Autism and transition to work: a thematic analysis of service user experiences

Brockwell, Tom (2013) Autism and transition to work: a thematic analysis of service user experiences. DClinPsy thesis, University of Lincoln.

Autism and transition to work: a thematic analysis of service user experiences
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Item Type:Thesis (DClinPsy)
Item Status:Live Archive


This study investigates the experiences of individuals with autism spectrum conditions (ASC) as they experienced transition into employment in the UK. The high prevalence of ASC has led to increased social and economic pressures (Gerhardt & Lainer, 2010), with the estimated yearly cost to the UK for each individual at £90,000 (Knapp, Romeo & Beecham, 2007). Employment may help to reduce economic pressures, benefit individuals and society (Howlin, Alcock & Burkin, 2005). Individual gains in cognitive functioning (García-Villamisar & Hughes, 2007), quality of life and self-esteem (Eggleton et al., 1999) may be experienced. However, individuals with ASC tend to find transitioning to employment difficult, due to implicit characteristics associated with the condition (Berney, 2004). Transitions represent challenges to individuals’ social identity and self-concept, require behaviour change and may contribute to distress (Liddle, Carlson & McKenna, 2004). These factors may be exacerbated in individuals with ASC due to their difficulties with social and behaviour change processes (American Psychiatric Association [APA], 2010).
Transition and employment support strategies have been shown to facilitate successful employment for individuals with ASC (Howlin et al., 2005). The National Institute for Health and Clinical Excellence ([NICE], 2012) propose how best to support people with ASC, based on the synthesis of available evidence. However, the evidence lacks in consideration of individuals’ experiences and psychological theories of support and transition. Considering these perspectives may facilitate service users to influence effective service provision, through disseminating their views and experiences of transition to work by means of a rigorous qualitative study.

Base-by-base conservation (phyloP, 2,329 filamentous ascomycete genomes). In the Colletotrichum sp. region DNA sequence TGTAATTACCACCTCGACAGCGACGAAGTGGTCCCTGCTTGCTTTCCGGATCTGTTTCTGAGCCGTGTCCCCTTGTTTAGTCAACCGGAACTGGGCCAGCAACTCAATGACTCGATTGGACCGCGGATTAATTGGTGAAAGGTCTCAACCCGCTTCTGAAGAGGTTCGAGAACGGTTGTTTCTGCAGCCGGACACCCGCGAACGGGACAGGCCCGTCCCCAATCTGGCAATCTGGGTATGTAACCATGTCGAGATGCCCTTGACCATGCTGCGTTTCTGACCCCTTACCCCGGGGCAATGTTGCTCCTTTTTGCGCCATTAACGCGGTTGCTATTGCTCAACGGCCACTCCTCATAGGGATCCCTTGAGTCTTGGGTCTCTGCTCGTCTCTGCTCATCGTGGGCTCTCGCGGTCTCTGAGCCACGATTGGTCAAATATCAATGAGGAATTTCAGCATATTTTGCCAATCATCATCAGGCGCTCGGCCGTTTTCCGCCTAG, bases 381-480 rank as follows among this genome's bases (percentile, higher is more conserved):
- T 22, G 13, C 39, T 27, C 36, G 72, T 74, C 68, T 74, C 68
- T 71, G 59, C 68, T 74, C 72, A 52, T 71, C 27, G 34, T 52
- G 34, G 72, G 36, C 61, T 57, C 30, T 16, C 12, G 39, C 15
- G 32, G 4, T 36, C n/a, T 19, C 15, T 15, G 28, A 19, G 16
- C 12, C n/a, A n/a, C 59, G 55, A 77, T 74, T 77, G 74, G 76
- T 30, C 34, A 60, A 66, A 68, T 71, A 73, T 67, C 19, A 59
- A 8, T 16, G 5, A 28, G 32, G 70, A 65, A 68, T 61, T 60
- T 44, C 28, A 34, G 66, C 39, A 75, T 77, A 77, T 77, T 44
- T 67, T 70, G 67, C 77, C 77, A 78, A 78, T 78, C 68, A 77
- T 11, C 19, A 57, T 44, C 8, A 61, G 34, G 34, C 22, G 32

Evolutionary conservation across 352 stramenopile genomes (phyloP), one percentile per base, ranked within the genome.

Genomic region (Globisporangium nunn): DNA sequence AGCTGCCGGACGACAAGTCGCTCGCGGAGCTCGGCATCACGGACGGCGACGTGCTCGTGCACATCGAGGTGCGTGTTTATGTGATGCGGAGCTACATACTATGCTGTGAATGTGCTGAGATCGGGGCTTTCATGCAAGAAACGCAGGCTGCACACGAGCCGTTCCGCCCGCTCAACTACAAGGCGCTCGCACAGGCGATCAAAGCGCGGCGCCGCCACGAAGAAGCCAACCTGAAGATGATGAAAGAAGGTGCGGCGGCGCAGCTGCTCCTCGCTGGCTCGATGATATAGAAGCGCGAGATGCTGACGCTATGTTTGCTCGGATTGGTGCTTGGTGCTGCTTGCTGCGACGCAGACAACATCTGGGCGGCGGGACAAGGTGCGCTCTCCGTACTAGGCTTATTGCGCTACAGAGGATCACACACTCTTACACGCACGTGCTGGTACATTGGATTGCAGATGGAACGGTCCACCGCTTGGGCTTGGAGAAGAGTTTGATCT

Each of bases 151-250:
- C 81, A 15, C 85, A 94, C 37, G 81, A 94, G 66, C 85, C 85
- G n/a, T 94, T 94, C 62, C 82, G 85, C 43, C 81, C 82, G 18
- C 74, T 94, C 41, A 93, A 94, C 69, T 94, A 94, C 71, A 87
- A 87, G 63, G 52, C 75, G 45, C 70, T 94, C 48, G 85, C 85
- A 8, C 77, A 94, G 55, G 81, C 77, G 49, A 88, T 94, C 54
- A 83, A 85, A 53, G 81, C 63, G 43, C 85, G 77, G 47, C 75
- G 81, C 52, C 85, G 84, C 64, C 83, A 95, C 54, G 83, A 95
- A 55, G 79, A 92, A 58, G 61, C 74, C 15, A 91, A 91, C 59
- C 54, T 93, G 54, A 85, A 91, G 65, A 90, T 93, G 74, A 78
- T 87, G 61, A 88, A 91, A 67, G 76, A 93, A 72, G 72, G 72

This study investigates the experiences of 10 participants with ASC during their transition to employment settings in the UK and aims to provide them with a platform to express their experiences and views of this process. An inductive thematic analysis methodology (Braun & Clarke, 2006) is used to explore semantic information obtained from retrospective interviews relating to the experiences of transition to work and identify frequent and salient themes within the data (Buetow, 2010).
Analysis identified three main themes that were particularly salient and frequent for the interviewed participants:
Diagnosis; comprised of subthemes ‘Access to support’, ‘Identifying with ASC’, ‘Other-understanding’ and ‘Delay in diagnosis’.
Barriers to transition; comprised of ‘Socio-economics’, ‘Physical accessibility’ and ‘ASC characteristics’.
Transition support; comprised of ‘Emotional needs’, ‘Clear guidance and honest feedback’, ‘Practical support’ and ‘Social integration’.
Thematic analysis facilitated investigation into the experiences of 10 participants with ASC as they transitioned to work. Participants’ difficulties and needs were reflected in the existing evidence base and aims of current legislation and guidance, but short-comings in the delivery of these were also highlighted. In addition, a unique insight into both the positive and negative emotional impact of transition to work for individuals with ASC was obtained. Psychological models of support and transition are considered in relation to the experiences of transition and associated challenges to self-concept. Potential support measures for more effective and less distressing transition to work are discussed.

Keywords:Autism, Transition, Employment, Work, Thematic analysis
Subjects:C Biological Sciences > C840 Clinical Psychology
Divisions:College of Social Science > School of Psychology
ID Code:18954
Deposited On:07 Oct 2015 15:44

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